NEW YORK— The strangers mocked her on social media. They called her old boss, saying she should be arrested. Now she feared one was stalking her.
Emma Gonzalez became an Internet obsession after a gunman killed 17 people at Marjory Stoneman Douglas High School on Valentine’s Day. She no longer felt safe walking home in her neighborhood of four years.
“Do Americans really fall for it when you talk about being a victim of a school shooting in Florida?” someone had messaged her on Facebook, joining dozens of others who doubted her identity.
But she wasn’t that Emma — the Parkland, Fla., student leading a national gun-control movement who has appeared on CNN, “The Ellen DeGeneres Show” and the cover of Time magazine.
She was another Emma, a 31-year-old vegan chef in Brooklyn.
Sure, she used to star on a low-budget cooking series. She was not, however, what they called her: a “crisis actor.”
Gonzalez was at her cafe, thinking about how weird it all was — the emails, the phone calls, the way her life changed because of something that happened 1,250 miles away — when she noticed a man pointing his phone at her.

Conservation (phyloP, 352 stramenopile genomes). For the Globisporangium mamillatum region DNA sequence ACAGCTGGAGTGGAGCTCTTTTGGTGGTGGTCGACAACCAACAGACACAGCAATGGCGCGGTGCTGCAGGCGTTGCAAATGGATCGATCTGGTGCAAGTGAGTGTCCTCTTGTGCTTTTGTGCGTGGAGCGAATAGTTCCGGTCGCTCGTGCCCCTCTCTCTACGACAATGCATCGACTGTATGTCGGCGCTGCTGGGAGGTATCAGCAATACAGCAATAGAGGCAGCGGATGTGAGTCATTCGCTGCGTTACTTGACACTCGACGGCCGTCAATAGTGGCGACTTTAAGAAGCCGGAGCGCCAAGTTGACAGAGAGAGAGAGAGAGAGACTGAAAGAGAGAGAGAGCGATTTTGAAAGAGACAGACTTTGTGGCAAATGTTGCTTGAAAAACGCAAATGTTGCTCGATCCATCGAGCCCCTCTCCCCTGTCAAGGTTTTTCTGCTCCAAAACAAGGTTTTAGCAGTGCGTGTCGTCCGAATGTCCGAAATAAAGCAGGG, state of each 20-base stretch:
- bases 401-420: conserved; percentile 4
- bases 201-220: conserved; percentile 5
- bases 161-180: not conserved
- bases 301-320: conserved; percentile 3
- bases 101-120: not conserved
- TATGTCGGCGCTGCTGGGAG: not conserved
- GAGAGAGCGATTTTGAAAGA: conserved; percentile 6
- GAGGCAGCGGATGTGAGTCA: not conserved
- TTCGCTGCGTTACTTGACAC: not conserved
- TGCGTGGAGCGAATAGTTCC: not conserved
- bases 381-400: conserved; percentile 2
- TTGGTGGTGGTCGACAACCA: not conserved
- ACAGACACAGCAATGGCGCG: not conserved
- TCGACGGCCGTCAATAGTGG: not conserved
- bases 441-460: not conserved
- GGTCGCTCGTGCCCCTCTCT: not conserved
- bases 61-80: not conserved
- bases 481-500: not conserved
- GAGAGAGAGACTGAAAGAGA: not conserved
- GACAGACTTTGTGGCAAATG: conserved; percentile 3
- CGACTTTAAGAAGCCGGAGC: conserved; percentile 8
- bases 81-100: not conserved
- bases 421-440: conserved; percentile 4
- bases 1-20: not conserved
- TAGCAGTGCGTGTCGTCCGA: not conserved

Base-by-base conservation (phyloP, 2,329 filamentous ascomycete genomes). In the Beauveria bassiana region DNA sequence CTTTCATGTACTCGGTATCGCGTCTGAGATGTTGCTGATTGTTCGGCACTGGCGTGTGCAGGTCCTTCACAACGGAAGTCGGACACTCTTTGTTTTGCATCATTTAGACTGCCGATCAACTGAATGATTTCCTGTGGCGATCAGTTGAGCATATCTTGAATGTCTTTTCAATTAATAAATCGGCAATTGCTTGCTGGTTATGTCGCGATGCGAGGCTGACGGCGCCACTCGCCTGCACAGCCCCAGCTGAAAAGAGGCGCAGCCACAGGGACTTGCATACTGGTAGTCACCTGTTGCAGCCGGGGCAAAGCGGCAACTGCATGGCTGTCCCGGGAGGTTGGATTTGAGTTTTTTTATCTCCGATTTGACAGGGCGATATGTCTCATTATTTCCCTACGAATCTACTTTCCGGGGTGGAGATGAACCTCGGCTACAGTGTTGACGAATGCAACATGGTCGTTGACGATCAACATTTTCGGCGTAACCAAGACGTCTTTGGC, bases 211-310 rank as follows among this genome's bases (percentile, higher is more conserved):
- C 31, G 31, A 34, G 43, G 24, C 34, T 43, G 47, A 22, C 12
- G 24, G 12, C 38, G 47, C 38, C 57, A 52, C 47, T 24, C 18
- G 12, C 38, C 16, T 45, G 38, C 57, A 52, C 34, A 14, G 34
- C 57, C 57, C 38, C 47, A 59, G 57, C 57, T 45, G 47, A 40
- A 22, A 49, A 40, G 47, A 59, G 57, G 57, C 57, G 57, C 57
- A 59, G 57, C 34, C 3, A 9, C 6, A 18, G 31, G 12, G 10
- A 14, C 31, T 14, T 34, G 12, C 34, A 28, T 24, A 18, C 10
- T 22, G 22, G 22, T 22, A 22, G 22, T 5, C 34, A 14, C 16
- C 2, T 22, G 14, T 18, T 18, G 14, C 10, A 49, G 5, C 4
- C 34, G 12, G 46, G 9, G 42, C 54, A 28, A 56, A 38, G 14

Normally, she wouldn’t worry about a guy who might have just been taking a selfie. She’d focus on her job, which, at this April moment, was fetching dill for black-eyed-pea fritters.
These days, though, fear clouded the mundane. A customer sipping coffee registered as a threat. Was he taking her picture?
“Emma,” he called to her. “Emma, you’re real.”
She knew then who he was.
This is the other side of a conspiracy theory.
After the tragedy in Parkland — just as after the tragedies in Las Vegas, Orlando and Newtown, Conn. — amateur sleuths on Reddit, Twitter and WordPress questioned the stories of those who publicly grieved. They called the victims “fakers,” political operatives, employees of a “deep state” bent on disarming Americans.